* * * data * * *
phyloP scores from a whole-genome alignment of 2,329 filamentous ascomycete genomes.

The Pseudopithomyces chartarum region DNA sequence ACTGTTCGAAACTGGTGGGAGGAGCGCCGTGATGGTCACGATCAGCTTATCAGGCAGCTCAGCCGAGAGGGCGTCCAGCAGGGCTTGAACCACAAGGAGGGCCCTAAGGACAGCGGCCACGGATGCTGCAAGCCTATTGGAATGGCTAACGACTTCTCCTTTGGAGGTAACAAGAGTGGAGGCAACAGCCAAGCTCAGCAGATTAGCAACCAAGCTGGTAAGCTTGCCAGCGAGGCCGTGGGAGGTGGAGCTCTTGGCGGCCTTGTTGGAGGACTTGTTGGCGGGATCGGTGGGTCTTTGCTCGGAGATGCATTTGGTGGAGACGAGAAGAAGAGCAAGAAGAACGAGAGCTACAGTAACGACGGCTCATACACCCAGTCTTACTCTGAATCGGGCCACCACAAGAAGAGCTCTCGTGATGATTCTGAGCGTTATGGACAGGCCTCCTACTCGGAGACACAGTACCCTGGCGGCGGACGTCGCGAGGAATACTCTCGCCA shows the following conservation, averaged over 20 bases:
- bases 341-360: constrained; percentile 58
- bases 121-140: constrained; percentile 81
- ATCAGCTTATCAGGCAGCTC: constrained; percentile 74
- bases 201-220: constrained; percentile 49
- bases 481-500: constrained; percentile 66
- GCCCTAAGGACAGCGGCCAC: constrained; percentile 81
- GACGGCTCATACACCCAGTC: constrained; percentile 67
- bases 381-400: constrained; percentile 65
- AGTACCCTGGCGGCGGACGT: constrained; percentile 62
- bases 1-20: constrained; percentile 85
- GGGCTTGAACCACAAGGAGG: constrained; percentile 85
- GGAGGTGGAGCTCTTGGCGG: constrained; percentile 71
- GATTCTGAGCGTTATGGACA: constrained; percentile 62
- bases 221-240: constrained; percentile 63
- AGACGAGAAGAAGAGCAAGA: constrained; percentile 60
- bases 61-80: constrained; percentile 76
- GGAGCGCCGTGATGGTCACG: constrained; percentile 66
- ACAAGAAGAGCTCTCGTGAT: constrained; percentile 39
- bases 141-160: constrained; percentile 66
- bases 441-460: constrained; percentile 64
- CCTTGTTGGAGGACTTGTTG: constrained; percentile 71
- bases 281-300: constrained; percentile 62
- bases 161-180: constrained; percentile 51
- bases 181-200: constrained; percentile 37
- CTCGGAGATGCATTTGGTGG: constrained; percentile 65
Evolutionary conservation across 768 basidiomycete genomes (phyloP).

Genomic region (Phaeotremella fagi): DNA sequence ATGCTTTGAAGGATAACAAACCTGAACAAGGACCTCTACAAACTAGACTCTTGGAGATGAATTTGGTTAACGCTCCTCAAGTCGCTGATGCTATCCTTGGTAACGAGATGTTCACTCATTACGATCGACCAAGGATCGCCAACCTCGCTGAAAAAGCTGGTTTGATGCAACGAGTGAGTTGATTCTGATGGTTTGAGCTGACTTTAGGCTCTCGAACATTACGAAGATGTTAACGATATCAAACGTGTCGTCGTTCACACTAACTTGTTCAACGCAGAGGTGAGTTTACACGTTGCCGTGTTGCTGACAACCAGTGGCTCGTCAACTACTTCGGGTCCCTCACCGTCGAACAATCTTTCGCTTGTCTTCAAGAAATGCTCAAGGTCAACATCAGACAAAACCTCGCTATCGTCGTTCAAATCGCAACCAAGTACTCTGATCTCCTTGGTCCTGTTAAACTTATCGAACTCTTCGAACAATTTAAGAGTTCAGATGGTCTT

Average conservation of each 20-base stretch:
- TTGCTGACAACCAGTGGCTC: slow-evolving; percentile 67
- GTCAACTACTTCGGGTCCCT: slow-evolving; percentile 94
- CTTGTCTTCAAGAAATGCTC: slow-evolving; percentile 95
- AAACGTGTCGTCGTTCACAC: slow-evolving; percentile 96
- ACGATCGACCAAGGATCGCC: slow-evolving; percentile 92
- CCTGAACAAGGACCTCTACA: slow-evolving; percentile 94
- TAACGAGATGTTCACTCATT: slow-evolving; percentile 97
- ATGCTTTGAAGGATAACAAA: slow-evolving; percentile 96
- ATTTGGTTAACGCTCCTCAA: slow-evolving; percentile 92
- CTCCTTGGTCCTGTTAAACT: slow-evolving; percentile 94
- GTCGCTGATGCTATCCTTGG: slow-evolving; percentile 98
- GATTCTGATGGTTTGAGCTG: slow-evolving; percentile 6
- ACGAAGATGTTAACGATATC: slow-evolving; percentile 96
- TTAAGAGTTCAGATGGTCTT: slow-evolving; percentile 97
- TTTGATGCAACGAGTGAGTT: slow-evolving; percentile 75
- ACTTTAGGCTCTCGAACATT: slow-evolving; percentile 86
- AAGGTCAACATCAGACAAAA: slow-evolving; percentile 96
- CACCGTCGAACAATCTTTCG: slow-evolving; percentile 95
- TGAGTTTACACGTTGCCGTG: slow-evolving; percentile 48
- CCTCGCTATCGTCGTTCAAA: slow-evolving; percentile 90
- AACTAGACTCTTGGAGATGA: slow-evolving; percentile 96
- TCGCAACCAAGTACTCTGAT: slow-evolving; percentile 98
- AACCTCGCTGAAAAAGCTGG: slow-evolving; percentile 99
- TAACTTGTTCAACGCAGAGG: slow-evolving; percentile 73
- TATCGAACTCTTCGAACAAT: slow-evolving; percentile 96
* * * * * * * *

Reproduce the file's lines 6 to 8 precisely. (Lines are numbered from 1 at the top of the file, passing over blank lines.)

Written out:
- bases 201-220: constrained; percentile 49
- bases 481-500: constrained; percentile 66
- GCCCTAAGGACAGCGGCCAC: constrained; percentile 81